external extractor or no?


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MJRW
April 12, 2003, 02:22 AM
Got my 1911s down to Kimber and Dan Wesson. One of the appealing things of the Dan Wesson is the external extractor for a reasonable price. If the price of a Kimber with no external extractor but all other things being basically equal is the same as a DW with an external extractor are the same, is there a clear route?

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Jim K
April 12, 2003, 02:35 AM
Do you want practical or tradition? The external extractor should be better for all practical purposes, but those who can't even think of changing something done by The Old Master will go with the internal extractor. Never mind that The Old Master worked designs over dozens of times and was always changing things for the better.

Jim

Kor
April 12, 2003, 03:27 AM
Well, the external extractor is supposed to be more reliable and durable, but by the same token, the old internal extractor isn't too shabby on those counts, either.

However, the internal extractor is significantly easier to remove/service/replace under field conditions - depress firing pin head to release the retaining plate, and out it comes to the rear(unless you've got to fiddle with the Series 80 firing pin safety plunger, but that's another story). If an external extractor WERE to need replacement or a thorough cleaning, you'd have to drive out the pivot/retainer pin with a punch and hammer, and then you've gotta watch out that the spring doesn't fly off into the stratosphere, and when you reassemble it you have to hold everything just so while compressing the (strong) spring as you drive the pin in...

...so, if you detail-strip or work on your own guns personally, I'd say stick with the internal extractor(Kimber), unless you really feel that the (theoretical)added reliability/durability of the external extractor(Dan Wesson) outweighs ease of disassembly.

45auto
April 12, 2003, 09:27 AM
I have read that Kimber is going to all external extractors by the end of this year.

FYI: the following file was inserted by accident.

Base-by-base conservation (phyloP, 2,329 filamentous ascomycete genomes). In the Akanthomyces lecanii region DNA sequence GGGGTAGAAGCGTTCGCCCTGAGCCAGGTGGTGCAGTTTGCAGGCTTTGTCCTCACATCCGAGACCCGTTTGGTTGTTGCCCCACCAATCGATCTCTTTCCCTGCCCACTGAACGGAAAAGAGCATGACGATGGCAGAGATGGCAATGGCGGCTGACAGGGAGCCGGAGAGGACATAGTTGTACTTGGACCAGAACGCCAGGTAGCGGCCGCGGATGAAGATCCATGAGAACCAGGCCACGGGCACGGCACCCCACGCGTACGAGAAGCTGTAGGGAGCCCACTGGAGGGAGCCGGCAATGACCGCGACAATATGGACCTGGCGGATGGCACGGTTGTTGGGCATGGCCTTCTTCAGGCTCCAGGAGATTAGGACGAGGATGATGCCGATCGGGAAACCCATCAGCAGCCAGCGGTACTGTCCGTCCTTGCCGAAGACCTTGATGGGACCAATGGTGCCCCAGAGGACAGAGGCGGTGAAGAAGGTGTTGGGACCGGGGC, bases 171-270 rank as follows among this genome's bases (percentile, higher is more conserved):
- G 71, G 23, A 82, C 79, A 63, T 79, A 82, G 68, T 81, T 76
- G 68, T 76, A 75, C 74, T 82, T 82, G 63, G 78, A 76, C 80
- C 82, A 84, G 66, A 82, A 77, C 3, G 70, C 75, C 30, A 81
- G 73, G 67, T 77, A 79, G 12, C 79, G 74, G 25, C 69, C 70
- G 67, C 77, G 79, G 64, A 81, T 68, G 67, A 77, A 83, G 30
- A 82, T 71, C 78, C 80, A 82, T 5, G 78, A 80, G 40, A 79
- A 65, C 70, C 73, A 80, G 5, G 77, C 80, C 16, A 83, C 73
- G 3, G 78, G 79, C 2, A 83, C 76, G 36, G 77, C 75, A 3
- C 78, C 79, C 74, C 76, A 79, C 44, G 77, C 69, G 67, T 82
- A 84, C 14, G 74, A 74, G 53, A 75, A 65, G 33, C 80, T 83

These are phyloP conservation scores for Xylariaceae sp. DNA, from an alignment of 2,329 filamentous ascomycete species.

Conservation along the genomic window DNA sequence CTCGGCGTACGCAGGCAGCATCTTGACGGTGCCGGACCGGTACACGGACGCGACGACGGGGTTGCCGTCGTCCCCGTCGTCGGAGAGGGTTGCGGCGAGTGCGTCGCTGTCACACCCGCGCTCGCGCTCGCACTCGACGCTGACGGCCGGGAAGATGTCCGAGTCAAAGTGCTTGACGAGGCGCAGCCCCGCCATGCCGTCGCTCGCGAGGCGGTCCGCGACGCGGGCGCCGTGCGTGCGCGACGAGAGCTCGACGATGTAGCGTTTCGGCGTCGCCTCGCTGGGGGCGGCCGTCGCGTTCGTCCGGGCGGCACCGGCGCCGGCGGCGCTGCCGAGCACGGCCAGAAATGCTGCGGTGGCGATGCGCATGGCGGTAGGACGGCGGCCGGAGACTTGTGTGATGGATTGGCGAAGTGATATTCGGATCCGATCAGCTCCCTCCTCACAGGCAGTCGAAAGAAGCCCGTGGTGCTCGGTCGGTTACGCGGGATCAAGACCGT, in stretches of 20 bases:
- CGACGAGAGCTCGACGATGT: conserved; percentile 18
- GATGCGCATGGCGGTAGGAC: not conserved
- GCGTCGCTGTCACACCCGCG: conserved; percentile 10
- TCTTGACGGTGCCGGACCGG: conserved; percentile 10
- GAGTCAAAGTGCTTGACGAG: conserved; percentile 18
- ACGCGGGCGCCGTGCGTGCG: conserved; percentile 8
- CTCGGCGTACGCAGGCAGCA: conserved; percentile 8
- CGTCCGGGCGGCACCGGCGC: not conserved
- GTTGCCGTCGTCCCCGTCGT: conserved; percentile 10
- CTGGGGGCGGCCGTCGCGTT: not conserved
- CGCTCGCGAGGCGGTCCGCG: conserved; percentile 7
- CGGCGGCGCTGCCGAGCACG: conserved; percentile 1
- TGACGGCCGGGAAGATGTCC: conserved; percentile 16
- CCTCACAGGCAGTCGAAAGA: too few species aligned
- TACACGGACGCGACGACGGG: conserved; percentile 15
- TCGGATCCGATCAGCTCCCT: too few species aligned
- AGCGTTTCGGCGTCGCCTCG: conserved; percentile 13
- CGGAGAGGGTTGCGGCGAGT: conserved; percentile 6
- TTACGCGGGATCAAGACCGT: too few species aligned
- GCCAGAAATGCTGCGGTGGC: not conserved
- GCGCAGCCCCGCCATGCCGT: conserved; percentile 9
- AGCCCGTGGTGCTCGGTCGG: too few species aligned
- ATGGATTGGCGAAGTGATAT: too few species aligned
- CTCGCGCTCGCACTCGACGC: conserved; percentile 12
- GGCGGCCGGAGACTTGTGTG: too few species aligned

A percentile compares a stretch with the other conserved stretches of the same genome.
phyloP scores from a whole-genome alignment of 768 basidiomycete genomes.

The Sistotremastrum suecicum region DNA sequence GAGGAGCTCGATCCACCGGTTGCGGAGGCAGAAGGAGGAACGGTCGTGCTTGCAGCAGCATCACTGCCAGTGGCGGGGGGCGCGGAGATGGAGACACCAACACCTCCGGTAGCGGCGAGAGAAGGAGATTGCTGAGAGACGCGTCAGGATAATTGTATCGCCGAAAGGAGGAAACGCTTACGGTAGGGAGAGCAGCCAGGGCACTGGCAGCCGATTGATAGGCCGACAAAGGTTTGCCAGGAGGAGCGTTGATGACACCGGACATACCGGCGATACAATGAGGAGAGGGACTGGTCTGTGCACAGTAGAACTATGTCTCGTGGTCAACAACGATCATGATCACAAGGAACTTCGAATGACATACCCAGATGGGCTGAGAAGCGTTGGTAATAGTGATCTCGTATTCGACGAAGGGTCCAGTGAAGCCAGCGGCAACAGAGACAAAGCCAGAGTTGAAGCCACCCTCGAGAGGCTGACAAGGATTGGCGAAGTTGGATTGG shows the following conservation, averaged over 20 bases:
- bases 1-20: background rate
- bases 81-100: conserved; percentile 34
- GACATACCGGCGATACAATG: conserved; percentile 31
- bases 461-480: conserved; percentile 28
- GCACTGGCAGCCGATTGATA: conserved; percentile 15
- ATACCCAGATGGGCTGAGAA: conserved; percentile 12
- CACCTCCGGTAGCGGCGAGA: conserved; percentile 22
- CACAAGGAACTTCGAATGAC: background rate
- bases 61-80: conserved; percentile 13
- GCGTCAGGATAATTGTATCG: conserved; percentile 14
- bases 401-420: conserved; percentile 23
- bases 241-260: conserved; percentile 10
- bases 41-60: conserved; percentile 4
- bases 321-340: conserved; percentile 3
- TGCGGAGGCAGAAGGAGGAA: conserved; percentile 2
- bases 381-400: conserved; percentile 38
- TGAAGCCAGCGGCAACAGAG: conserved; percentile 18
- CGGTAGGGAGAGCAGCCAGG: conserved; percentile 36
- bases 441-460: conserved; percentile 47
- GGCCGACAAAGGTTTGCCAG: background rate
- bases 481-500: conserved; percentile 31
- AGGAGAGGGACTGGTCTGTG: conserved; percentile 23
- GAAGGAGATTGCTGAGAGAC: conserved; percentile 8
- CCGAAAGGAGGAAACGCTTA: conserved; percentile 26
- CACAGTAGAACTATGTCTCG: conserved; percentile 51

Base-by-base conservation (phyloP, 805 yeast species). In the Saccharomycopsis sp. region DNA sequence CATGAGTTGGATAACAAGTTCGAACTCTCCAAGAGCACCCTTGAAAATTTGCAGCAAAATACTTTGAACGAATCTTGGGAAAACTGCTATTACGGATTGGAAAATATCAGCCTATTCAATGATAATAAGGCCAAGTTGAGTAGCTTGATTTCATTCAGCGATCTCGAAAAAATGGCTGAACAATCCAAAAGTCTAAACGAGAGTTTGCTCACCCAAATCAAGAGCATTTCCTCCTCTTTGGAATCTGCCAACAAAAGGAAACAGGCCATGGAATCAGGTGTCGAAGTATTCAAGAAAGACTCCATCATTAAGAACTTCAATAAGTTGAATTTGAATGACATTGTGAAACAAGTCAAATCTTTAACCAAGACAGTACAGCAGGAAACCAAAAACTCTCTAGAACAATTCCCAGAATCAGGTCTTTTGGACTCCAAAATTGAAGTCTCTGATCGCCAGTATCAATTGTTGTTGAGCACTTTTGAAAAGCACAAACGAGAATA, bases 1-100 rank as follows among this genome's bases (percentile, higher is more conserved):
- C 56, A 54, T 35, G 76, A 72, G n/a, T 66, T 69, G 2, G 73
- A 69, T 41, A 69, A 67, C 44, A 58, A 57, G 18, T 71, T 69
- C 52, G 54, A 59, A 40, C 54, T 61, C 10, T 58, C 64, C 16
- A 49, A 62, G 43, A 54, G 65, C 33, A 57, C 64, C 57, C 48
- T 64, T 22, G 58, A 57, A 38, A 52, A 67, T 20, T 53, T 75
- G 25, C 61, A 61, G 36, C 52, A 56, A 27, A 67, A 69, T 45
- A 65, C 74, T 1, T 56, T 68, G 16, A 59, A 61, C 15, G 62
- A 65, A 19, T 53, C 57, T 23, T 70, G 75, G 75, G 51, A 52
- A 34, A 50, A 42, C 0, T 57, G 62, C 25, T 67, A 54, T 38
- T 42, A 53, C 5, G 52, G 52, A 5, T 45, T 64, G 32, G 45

Someone may have a Kimber with an external extractor, but it appears you may not need tools to remove it- anyone know?
The Smith, Dan Wesson, etc has a pin that has to be driven out.

Time will tell which one is better. I have not had the problems with internals that I read with a lot of people. But, the majority of pistols have externals and they work.

The other alternative is to buy a standard model and use an Aftec extractor, perhaps the best of both worlds, but expensive.

Good luck

Boats
April 12, 2003, 10:50 AM
Properly tensioned of the right material, there is nothing wrong with an internal extractor. Swapping one out takes all of three minutes or so if one is not in a particular hurry.

There is also nothing wrong with an external extractor either, except for looks and relying on a small spring.

Tamara
April 12, 2003, 01:45 PM
The main benefit of a pivoting external extractor is that it's a whole lot harder for the manufacturer to screw one up.

There's nothing more annoying than buying a new $800+ 1911 and finding that the extractor has slightly less tension than a piece of al dente linguini. By contrast, ball-point pen manufacturers can put properly tensioned coil spings in a $0.39 writing gizmo, so stuffing one under an extractor ain't too hard.

Oh, and when did they stop fitting extractors? Colt, Kimber, Springfield; all of them seem to have two inches of steel hanging out the rear of the slide these days. Is it that hard to hit it a lick with a grinder before boxing up and shipping the gun? ;)

Boats
April 12, 2003, 04:44 PM
My Springer must have been made on a hump day because it is fitted just fine. Then again, I reject a lot of pistols before I buy one. Buying a wheelgun will see me cribbing the notes from the revo forum sticky though!:D

Gewehr98
April 13, 2003, 11:31 PM
Lessee, Colt, Remington-Rand, U.S. Springfield Armory, Union Switch & Signal, Ithaca, and Singer. A couple of World Wars, some lesser conflicts, and how many training rounds? Granted, they had armorers who kept 'em going, but they kept going with internal extractors...

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